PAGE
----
In July, I wrote about the eye-popping overage charges I supposedly ran up during a weeklong Windstar Cruises sailing in the Caribbean. Cellular at Sea hijacked my smartphone cellular signal and ran up charges of $1,825 without my permission. (See Are maritime carriers hijacking your smartphone when you're on a cruise ship?.)
Today I received my monthly AT&T bill after my last cruise, on Norwegian Jade, last month. I signed up for Internet on board and signed up for AT&T's Passport international data plan: $50 for 1GB and unlimited messages — which was easy and problem-free.
Here's my January AT&T bill
Here's the monthly bill I just received for my iPhone 7:
$1.05 roaming charges for a 3-minute call
$0 for 23MB of data transfer
$0 for 50.6MB of data transfer
Harvest Caye, Honduras
$0 for 0.4MB of data transfer
Costa Maya, Mexico
$0 for 93MB of data transfer
$0 for 99MB of data transfer
'International Maritime CL, CS'
$177.64 for 22MB of data transfer on the evening of embarkation day and the following morning. The bill doesn't explain what "International Maritime CL, CS" is, but presumably it's Cellular at Sea.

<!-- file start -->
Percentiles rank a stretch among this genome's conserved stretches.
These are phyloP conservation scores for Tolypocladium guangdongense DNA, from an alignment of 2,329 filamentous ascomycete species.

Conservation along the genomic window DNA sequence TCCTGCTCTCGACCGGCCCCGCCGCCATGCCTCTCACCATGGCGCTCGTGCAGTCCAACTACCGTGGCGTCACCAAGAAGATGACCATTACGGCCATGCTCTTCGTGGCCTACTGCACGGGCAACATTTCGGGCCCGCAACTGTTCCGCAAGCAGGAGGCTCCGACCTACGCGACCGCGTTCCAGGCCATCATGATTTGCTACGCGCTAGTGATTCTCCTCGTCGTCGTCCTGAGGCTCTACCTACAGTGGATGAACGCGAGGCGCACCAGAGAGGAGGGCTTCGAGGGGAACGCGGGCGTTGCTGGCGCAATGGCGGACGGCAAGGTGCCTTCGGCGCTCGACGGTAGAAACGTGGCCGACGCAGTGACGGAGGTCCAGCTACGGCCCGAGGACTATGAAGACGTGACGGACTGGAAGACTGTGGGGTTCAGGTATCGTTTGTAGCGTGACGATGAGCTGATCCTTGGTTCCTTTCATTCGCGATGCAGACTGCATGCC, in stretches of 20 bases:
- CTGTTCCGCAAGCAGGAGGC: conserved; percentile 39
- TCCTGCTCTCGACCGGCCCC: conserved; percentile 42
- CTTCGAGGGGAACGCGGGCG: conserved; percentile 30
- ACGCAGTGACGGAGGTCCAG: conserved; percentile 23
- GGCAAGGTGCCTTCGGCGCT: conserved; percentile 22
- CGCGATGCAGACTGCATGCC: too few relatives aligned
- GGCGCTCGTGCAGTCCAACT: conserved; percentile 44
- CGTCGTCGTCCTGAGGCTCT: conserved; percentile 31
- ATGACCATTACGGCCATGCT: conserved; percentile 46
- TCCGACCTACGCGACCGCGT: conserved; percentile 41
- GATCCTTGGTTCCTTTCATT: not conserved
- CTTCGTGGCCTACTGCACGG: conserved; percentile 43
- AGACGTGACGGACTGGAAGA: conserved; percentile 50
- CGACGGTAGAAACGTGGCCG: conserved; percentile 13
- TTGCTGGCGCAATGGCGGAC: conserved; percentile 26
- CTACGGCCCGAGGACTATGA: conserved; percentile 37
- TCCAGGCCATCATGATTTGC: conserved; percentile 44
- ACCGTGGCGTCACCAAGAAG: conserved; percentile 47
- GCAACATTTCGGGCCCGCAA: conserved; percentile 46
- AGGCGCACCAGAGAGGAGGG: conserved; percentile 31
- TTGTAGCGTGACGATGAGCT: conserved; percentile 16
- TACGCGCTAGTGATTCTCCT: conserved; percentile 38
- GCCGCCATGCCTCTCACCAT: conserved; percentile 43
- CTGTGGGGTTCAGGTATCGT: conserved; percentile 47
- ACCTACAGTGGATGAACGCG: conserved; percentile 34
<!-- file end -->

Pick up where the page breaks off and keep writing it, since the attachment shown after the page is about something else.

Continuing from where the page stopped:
How did I use my phone?
If you're wondering how I used my phone on board during that first day: I didn't. I just brought it on board and forgot to turn it off.
For this oversight, I'll be paying $177. (I understand that satellite transmissions are far more pricey than cellular transmissions.)
My guess is that the same thing happens every day to tens of thousands of cruise passengers around the U.S. and the world.
It's a racket, it's wrong, and it needs to stop. The cruise lines would do their guests an enormous service by reminding them, in advance of the muster drill, that they need to turn their smartphones into a brick. (As I wrote in July, just turning off cellular and cellular data isn't enough.)